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I have a module that defines a class which instantiates a class from one of two (or more) other modules. Below are a couple of code examples. In the first example, two modules are imported, but only one is used (one per instance of MyIo). In the second example, only the required module is imported. There may be one or more instances of MyIo in a higher level module.

I like that the second example only imports what is used, but I don't really like that the import is taking place in a 'code execution' section.

My questions are:

  1. Which of the examples is a better architectural choice, and why?
  2. Is there a penalty for importing modules that are not eventually used?
  3. Are imports in code execution sections in Python considered 'bad form?'

This example imports both modules, but only uses one...

''' MyIo.py '''

...
...
from DevSerial import Device as DeviceSerial
from DevUSB import Device as DeviceUSB

class MyIo:

  def __init__(self, port)
    if port.lower() == 'usb':
      self.device=DeviceUSB()
    else:
      self.device=DeviceSerial(port)
...
...

The following imports only the module being used...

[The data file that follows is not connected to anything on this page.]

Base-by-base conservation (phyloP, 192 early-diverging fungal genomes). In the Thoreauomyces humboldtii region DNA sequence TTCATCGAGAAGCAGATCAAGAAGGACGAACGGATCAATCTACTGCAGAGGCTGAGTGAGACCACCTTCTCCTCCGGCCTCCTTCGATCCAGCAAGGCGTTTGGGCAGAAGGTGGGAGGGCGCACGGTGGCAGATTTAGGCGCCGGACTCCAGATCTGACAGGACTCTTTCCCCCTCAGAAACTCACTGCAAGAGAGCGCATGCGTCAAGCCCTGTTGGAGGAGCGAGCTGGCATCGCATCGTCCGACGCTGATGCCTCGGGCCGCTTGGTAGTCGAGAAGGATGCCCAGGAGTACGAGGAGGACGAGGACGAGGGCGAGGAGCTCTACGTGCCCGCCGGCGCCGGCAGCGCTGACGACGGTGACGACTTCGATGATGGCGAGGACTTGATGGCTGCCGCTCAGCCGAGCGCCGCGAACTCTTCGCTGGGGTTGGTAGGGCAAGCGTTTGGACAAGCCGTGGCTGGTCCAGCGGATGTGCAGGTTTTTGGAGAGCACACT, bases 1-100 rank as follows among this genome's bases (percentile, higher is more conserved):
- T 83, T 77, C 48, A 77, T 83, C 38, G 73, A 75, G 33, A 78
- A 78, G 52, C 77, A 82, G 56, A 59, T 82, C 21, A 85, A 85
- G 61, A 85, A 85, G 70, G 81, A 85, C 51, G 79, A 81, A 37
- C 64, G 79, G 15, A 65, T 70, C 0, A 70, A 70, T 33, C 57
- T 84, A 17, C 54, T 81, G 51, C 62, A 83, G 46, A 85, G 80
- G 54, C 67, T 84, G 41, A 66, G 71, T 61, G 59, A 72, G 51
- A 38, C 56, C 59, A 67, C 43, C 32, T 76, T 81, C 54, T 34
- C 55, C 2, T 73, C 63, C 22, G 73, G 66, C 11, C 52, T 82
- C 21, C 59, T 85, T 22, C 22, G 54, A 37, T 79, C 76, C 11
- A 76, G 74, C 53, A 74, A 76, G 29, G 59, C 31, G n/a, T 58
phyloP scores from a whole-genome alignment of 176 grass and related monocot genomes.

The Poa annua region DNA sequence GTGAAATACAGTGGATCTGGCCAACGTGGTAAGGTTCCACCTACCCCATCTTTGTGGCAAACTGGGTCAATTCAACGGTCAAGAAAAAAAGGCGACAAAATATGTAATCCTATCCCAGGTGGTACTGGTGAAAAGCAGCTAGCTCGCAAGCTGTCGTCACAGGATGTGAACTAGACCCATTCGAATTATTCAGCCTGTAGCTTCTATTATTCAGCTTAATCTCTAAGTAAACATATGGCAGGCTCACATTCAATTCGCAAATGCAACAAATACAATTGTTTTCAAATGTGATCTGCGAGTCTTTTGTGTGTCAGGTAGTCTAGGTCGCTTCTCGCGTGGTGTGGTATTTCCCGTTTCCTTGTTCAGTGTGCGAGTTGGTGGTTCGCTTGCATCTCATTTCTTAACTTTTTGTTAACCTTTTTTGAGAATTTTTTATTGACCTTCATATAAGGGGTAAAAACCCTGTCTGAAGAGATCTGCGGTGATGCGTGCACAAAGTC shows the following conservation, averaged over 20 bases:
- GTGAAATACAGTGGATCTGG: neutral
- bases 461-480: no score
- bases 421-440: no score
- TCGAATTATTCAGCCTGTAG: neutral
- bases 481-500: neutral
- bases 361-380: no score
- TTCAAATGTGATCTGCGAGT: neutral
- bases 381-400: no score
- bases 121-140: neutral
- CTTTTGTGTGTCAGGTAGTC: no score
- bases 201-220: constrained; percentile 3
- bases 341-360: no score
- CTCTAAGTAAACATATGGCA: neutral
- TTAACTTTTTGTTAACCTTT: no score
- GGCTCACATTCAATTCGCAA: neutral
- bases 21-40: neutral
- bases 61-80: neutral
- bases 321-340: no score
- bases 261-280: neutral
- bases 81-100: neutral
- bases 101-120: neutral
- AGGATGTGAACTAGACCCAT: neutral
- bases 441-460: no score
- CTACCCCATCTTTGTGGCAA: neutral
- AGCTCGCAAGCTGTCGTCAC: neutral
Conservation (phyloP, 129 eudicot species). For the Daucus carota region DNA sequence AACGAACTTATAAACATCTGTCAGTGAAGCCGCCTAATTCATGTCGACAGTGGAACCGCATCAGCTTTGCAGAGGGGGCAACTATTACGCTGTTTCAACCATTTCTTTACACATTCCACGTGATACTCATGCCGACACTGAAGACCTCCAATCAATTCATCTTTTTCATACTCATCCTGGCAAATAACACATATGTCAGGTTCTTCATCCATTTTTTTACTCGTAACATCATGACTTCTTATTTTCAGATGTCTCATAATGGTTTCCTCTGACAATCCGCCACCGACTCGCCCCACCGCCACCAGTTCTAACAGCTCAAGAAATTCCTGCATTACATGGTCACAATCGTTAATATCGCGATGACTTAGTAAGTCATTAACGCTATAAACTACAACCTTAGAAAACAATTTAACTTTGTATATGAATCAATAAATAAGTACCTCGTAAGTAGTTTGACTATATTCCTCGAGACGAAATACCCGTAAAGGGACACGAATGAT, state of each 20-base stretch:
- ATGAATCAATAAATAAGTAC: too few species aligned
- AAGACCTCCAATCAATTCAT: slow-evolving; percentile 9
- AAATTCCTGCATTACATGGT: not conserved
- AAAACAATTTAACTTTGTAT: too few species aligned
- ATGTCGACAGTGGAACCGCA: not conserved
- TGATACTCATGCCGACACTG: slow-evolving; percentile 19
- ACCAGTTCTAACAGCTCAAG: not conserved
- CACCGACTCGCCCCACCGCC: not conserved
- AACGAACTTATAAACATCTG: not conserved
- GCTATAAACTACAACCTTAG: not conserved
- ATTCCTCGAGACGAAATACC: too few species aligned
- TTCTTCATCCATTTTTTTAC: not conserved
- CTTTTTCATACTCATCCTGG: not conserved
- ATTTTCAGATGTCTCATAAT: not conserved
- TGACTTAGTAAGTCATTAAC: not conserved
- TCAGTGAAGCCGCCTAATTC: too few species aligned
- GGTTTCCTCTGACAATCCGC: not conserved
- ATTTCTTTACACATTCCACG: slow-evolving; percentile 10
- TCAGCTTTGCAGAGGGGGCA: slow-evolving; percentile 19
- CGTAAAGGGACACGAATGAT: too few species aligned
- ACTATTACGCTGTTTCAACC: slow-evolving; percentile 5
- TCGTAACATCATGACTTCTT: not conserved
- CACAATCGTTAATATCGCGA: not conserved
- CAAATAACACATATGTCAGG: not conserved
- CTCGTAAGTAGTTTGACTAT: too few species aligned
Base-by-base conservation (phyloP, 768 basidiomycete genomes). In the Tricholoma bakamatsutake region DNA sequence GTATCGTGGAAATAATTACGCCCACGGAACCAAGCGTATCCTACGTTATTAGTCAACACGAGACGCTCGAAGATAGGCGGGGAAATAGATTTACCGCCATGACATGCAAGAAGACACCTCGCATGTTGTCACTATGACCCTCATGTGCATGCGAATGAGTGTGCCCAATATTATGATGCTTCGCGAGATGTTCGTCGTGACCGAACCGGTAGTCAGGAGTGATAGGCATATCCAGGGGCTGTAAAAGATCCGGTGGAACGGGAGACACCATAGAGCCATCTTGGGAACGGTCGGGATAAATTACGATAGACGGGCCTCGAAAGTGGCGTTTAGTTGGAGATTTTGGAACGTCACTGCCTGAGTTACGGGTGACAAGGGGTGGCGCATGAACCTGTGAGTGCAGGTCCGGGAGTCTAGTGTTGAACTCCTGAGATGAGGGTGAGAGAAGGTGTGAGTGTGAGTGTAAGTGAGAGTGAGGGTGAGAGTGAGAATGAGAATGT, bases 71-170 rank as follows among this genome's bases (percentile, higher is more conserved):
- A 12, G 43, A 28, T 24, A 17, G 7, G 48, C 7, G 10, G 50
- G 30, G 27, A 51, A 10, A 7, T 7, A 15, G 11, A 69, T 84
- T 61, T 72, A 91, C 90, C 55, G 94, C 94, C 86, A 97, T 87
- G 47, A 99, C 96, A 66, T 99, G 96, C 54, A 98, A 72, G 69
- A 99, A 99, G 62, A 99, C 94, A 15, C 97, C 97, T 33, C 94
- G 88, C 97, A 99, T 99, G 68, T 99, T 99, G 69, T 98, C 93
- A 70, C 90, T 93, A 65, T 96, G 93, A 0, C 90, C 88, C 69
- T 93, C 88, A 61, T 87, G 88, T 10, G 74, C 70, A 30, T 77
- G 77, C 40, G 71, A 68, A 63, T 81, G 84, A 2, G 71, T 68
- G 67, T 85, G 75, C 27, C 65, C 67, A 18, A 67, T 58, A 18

''' MyIo.py '''

...
...
class MyIo:

  def __init__(self, port)
    if port.lower() == 'usb':
      from DevUSB import Device
      self.device=Device()
    else:
      from DevSerial import Device
      self.device=Device(port)
...
...
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3 Answers

up vote 1 down vote accepted

As per PEP 8, all imports should be together at the top of the file. Having them spread throughout the file leads to hard to maintain and debug software.

The only performance overhead I can think of is at program startup - it has to load more modules. Once the program is running there shouldn't be any extra overhead.

To answer your questions:

  1. The former. It is clearly obvious what other files are used, whereas you have to dig through the second to find all the dependencies.
  2. Yes, but only at startup.
  3. Yes.
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Is there a resource penalty (i.e. memory) for loading the unused modules? –  Dave L. Jan 2 '13 at 15:49
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Actually, even tho you are importing the modules into a function, they will still exists into sys.modules once your function is done executing unless your are deleting them manually. So yeah, there's no point to don't import them directly at the top of your code (like example #1).

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The most common use for imports that are not just jammed up at the top of the page is for situations where sibling modules represent different, mutually exclusive options: the best example is os.path, which is automatically swapped for the appropriate module. Even there its common to do the differential import up at the top and not down in the code.

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